Saturday, May 19, 2018

Maritimes: 2018

It was some time last fall (October or November) that I settled on wanting to ride to New Brunswick, Nova Scotia, Prince Edward Island, and Quebec for the "big" summer adventure in 2018. Most of the hotel reservations went in during the first week of February (which turned out to be a good thing, for some of the more remote locations); the rest were picked up in early April. I've spent the past six months or so fiddling with the route, making sure to get on the coast roads as much as possible, and doing the research on the highlights that others have pointed out.

The bike needs a 12000 mile maintenance visit and new tires, and there are a few more things to adjust / add, but it's largely ready to go. One of the advantages of having the bike "rally ready" most or all the time is that the packing isn't a big deal, and the odds of forgetting critical things are low.

It's just over a month until launch.

Sunday, May 13, 2018

13 May 1966: North to Alaska

On this day, in 1966, we started the trip north from southern California to Eagle River. Paul, Maureen, Kim, and I left my grandparents home in Ventura, making the trip in our maroon 1964 Rambler (a car I was later to take to college in 1974).

I didn't know it at the time, but I was to leave years of respiratory distress behind, and embark on a new way of thinking about the outdoors and about myself. Living in Alaska had a profound shaping effect on my life.

I haven't been back to Alaska as much as I would like, but certainly as often as life and other priorities allow. My last couple of trips back were work-related; one to Anderson and one to Shemya, both in the winter of 2015. I'm planning a ride to Alaska in 2020; that's a lot of fun to plan for.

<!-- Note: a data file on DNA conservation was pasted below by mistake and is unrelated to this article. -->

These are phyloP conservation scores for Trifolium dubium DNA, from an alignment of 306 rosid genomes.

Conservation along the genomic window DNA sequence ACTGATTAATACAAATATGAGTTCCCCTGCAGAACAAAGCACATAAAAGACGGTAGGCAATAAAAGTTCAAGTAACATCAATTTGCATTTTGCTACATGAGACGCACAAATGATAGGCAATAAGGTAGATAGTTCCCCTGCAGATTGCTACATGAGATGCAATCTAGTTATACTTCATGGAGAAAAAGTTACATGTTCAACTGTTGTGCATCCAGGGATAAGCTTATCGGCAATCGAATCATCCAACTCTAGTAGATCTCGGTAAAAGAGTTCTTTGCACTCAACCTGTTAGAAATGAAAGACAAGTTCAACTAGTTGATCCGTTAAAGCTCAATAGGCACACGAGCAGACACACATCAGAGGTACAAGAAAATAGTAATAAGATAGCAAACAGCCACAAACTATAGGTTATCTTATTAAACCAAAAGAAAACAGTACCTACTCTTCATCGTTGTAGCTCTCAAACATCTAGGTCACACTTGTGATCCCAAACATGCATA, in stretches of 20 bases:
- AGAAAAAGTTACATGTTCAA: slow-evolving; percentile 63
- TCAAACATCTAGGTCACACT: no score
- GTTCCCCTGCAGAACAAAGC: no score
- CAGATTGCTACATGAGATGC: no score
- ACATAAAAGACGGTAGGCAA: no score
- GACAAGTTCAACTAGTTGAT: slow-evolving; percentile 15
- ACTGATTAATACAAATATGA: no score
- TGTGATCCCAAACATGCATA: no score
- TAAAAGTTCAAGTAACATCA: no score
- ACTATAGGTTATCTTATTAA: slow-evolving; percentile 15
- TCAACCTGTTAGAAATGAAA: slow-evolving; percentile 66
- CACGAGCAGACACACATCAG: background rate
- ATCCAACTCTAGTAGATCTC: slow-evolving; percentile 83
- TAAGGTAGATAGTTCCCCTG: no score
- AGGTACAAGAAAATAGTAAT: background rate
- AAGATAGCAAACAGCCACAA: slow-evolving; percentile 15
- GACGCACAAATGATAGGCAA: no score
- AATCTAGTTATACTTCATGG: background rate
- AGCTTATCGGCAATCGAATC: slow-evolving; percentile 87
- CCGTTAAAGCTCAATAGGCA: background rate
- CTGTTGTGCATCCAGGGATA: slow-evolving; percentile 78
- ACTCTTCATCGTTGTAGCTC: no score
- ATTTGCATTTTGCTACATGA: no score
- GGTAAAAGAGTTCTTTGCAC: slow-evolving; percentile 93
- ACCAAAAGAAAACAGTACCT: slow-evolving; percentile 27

Sunday, March 4, 2018

Emporia, Virginia Weekend Ride

I didn't get out to ride at all during February; the weather was somewhat uncooperative on each weekend, and it's tough to get motivated for a ride when it's cold and rainy. It looked like this weekend was going to be nice enough, though, so I planned a nice weekend ride to Point Pleasant, WV.

On Friday, Donna and I reassessed the Point Pleasant route in light of the distance, number of planned stops, and hours of daylight available for bonus hunting. The planned route was tight time-wise--that route should be a 2 1/2 day trip, not a jammed two day trip, so I offered a trip south instead.

We headed west to the Shenandoah Valley, then south through Charlottesville and Scottsville to Emporia. We stayed overnight at the Hampton Inn in Emporia, then headed east to Virginia Beach. From there, we headed north to home.

It was a bit chilly--the temperatures stayed within a 40 deg F to 55 deg F band all weekend, but we had a lot of sun both days. The direct sunlight really makes a difference--that, and the heated gear, made for a reasonably comfortable ride.

Saturday, January 6, 2018

Alaska 2020

It's always good to have goals...goals certainly keep me out of the "lost weekend" syndrome, where I can fritter away large blocks of weekend time without producing anything meaningful. So, it's with that in mind, that I'm seriously starting to plan a nice ride to Alaska (and British Columbia, Yukon, and everything between Virginia and there) in 2020.

With a 2017 R1200GSA to ride, and much (perhaps all) of the gear needed to make that ride, already around the house, all I need is a plan and a good set of off-road/on-road tires.

Chilly weather

Some winters are better than others around these parts. This is one of the bad ones. We're caught up in a mass of cold air that covers much of the eastern part of the country. So much for getting out for a little winter riding!

The R1200GSA sits on its battery tender, waiting for an opportunity to explore. I have a lot of ideas of where to go this year, but I do need a little bit of cooperative weather. Highs of 20 deg F and lows of 3 deg F aren't conducive to adventuring (at least on a motorcycle)!

Sunday, November 19, 2017

Farklefest: November 2017

With a living room full of parts, and a [nearly] stock R1200GSA in the driveway, it was time to take the new bike apart to find out why it worked. Midway through last week, the weather forecast was promising for Friday and Sunday, with showers predicted for Saturday. Temperatures were promised in the mid-50's...not too bad for November in Northern Virginia.